Saturday, November 2, 2013

Movie Reviews: Recent Shakespeareances

Here's a couple of Shakespeare movies we happened to see recently.

The Merchant of Venice (2004) directed by Michael Radford

The movie begins with some information about the treatment of Jews in Elizabethan-era Venice. They live in a walled-off ghetto. They have to wear red hats when they go outside the ghetto. They can't get regular jobs so they wind up being money lenders, only charging interest on loans is considered usury so they have to be crafty in how they are paid back. With this information, I expected a much more sympathetic portrayal of the main villain, Shylock. Al Pacino plays Shylock. Viewers might expect a larger-than-life, scenery-chewing performance. Pacino's performance is nicely toned-down, only exploding occasionally for effect. It was probably the best thing about the movie. Seeing Pacino in this role is what drew me to to the film.

The plot is faithful, at least as I remember it from reading the play in high school. Basino has fallen in love with Portia but doesn't have enough money to impress her (or so he thinks). He borrows money from Shylock on his older friend Antonio's credit. Shylock loans 3000 ducats for three months. If Antonio forfeits, Shylock may take a pound of flesh from Antonio's body. Antonio is pretty sure his ships that have gone trading (he is the merchant from the title) will be back long before three months with the money to pay back.

Basino goes off to woo Portia. Portia is an orphan and her wealthy father left specific instructions on who should be her husband. The successful suitor has to chose from three caskets which one has her image in it. The caskets are gold, silver, and lead. Some other suitors fail but Basino wins by guessing it's in the lead casket. There's a marriage and much rejoicing.

Meanwhile, Antonio's ships all fail to return and Shylock is ready to get his revenge (what he calls justice) by legally killing Antonio. Antonio had been both dismissive and abusive of Shylock for years because of his Jewish faith, so Shylock demands recompense. A big court scene finishes that story-line where Shylock argues for justice over mercy and virtually the rest of the cast argue for mercy, even when Basino returns with 6000 of Portia's ducats as repayment. Things end poorly for Shylock.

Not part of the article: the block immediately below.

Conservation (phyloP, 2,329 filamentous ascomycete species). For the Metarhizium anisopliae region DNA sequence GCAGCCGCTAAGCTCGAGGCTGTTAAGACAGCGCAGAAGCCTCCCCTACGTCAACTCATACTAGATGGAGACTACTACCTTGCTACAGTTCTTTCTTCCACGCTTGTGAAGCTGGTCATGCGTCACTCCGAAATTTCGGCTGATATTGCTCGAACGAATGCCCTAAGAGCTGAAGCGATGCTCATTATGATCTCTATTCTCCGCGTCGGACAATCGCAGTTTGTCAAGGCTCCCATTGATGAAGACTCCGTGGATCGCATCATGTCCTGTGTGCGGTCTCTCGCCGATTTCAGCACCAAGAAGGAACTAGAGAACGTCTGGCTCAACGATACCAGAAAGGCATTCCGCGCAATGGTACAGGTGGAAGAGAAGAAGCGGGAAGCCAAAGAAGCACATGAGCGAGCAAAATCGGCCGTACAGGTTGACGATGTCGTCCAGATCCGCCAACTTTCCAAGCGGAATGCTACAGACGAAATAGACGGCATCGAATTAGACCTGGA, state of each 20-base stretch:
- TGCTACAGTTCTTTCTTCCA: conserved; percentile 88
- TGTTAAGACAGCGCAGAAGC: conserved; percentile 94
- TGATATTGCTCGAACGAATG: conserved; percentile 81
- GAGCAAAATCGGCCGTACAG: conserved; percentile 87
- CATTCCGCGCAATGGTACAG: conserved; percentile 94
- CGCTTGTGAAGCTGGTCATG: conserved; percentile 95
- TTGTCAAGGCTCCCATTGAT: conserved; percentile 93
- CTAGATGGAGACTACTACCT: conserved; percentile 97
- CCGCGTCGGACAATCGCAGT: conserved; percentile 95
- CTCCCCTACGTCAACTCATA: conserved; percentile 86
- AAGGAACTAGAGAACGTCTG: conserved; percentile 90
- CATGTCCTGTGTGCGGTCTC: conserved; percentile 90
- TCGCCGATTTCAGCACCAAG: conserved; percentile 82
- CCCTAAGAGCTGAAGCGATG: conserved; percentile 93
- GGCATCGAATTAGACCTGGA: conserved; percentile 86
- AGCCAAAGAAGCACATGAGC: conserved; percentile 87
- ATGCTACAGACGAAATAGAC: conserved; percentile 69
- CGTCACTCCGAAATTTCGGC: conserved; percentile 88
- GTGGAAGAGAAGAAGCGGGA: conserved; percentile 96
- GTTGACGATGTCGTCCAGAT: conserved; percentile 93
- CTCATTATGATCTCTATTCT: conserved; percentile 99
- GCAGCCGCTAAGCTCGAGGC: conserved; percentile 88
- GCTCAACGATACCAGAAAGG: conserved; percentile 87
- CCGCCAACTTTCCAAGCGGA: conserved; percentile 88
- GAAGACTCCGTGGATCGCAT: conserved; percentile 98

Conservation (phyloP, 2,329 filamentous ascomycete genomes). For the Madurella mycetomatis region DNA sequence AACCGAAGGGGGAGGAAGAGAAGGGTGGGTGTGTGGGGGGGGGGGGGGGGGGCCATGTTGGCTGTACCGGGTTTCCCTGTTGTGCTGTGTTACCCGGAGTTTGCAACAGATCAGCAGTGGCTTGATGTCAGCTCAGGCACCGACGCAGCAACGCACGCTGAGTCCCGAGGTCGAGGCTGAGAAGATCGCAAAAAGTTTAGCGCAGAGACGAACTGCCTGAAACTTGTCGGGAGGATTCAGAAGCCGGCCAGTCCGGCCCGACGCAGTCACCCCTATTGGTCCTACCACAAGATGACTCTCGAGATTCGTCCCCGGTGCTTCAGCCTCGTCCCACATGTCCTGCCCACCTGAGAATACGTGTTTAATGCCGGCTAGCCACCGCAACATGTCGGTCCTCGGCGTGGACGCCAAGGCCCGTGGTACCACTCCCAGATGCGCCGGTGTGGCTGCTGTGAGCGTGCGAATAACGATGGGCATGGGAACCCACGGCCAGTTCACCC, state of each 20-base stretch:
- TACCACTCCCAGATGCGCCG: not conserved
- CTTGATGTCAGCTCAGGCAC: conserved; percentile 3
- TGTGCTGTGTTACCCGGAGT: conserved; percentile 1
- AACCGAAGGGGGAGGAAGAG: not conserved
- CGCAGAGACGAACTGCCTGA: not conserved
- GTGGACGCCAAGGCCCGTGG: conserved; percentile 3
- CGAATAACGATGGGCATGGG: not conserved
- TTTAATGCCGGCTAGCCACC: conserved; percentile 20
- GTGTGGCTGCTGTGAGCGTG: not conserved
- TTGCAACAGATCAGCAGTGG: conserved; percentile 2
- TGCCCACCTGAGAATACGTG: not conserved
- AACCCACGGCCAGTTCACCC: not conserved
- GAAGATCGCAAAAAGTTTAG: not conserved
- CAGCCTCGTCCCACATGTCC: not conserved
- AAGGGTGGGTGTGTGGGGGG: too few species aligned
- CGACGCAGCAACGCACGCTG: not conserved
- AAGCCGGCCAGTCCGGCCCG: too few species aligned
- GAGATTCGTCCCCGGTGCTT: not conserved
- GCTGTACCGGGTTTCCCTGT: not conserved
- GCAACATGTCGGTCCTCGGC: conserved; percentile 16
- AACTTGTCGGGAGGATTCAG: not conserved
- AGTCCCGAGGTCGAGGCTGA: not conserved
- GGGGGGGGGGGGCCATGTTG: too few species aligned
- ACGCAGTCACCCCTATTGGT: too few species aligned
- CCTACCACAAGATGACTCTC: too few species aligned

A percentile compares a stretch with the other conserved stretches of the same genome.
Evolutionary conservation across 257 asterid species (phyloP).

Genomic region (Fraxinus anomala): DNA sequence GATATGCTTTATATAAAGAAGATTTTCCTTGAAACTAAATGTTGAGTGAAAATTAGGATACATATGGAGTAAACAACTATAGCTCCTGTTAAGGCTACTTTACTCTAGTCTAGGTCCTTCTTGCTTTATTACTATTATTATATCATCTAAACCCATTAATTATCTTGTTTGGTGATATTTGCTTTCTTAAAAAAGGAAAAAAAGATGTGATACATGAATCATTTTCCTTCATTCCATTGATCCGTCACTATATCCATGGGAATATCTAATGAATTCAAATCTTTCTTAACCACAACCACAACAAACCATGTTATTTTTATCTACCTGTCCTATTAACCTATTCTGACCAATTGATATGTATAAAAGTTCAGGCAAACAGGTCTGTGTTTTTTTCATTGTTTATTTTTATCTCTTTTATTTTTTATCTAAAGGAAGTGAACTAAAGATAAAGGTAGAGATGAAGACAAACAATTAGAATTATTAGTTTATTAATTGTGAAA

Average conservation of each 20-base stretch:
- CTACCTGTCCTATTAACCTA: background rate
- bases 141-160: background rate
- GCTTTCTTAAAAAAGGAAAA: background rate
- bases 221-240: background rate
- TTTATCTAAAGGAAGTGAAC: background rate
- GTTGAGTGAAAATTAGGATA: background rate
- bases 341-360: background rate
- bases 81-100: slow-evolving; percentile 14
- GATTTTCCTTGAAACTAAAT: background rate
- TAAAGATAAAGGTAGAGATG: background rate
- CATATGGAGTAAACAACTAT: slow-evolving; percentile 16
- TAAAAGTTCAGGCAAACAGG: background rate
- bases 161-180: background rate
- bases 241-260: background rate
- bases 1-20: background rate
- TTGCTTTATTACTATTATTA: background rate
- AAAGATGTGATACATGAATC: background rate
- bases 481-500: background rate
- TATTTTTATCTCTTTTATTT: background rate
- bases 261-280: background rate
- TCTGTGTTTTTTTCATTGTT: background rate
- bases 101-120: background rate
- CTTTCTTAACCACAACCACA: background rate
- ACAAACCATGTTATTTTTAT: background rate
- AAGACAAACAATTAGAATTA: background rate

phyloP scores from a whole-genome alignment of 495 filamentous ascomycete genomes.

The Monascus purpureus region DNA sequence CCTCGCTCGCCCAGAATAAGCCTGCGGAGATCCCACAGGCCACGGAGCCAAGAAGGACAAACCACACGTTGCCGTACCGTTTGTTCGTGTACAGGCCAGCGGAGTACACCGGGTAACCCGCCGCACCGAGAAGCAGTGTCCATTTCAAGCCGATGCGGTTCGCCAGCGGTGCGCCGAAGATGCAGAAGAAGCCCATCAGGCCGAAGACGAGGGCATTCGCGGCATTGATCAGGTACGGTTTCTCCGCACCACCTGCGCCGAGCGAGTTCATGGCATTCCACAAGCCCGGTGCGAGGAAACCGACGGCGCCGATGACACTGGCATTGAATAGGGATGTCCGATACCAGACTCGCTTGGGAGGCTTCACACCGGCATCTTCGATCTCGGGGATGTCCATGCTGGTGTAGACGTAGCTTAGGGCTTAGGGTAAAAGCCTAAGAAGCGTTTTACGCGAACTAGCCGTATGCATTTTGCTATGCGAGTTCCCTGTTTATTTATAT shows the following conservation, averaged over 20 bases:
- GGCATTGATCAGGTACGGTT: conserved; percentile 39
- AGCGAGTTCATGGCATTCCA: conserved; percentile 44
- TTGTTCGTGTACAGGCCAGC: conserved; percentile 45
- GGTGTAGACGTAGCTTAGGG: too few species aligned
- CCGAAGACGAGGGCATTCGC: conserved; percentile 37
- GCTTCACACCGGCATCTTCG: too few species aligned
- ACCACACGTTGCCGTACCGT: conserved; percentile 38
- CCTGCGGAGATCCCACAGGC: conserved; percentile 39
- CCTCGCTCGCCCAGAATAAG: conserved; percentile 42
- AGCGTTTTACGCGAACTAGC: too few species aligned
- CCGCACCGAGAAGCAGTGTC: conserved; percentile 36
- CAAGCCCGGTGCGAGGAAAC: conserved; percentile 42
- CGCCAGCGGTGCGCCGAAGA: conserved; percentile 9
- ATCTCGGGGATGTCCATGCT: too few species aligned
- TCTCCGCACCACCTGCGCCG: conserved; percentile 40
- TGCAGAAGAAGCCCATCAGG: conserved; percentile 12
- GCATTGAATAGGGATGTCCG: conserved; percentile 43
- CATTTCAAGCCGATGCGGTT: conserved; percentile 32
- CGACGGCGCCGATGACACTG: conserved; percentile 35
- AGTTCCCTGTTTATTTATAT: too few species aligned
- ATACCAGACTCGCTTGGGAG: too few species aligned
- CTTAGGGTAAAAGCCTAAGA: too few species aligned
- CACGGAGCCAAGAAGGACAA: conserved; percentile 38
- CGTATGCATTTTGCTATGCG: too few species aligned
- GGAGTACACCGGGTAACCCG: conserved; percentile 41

The production values are quite high and the setting seems like authentic 1600s Venice. Overall the performances are good and Pacino does stand out for his atypical performance. The movie definitely gave a more sympathetic portrayal of Shylock without revising the ending. I do have a few reservations about it (see the advisory below).

Parental Advisory--in addition to the religious tensions in the film, there's an awful lot of topless women. None of the major characters are topless but often there are topless (presumably) prostitutes in the back of street scenes for no apparent reason. One scene is set in a brothel with some heavy petting going on and more topless women. Also the movie suggests that there is some homosexual attraction or relationship between Basino and Antonio, though the most graphic it gets is a kiss on the mouth between the two. I don't remember anything about that in high school and it seems an odd interpretation since they didn't do anything with it (e.g. they could have portrayed Antonio as a hypocrite for despising the Jew Shylock while he also is part of an unpopular minority). This movie is best for older teens.

Love's Labour's Lost (2000) directed by Kenneth Branagh

I have not read this play or seen a production aside from this movie, but it definitely follows the wacky antics in plays like Much Ado About Nothing. The King of Navarre and three friends swear a public oath to study philosophy and other esoteric subjects while foreswearing women for three years. Naturally they do this just before the French princess comes to visit with three of her lady friends who all have had past associations with the King's three friends. A lot of comedy ensues as the men try to stay with their vows but also woo their women in secret.

The twist here is the setting is a 1930s musical. In fact, the story is set in the 1930s, so World War II is looming on the horizon for all the characters. And what I presume is the role of the chorus is taken over cleverly by short black-and-white newsreels filling in the back story (much like the TV reporter at the beginning of Baz Luhrmann's Romeo + Juliet). The songs are classic jazz-era tunes from Irving Berlin, Cole Porter, the Gershwins, etc. The singing and dancing are good but not stellar (except for a fabulous "I Get a Kick Out of You" by Timothy Spall's Don Armado). The cast gives fine performances, hitting the right blend of serious and silly and sensual.

The story is pretty light but very enjoyable and fits really well with a classic Hollywood musical treatment.

Parental advisory: There is one sensual dance scene with no nudity but a lot of touching. Otherwise the romantic intrigues are fairly benign.

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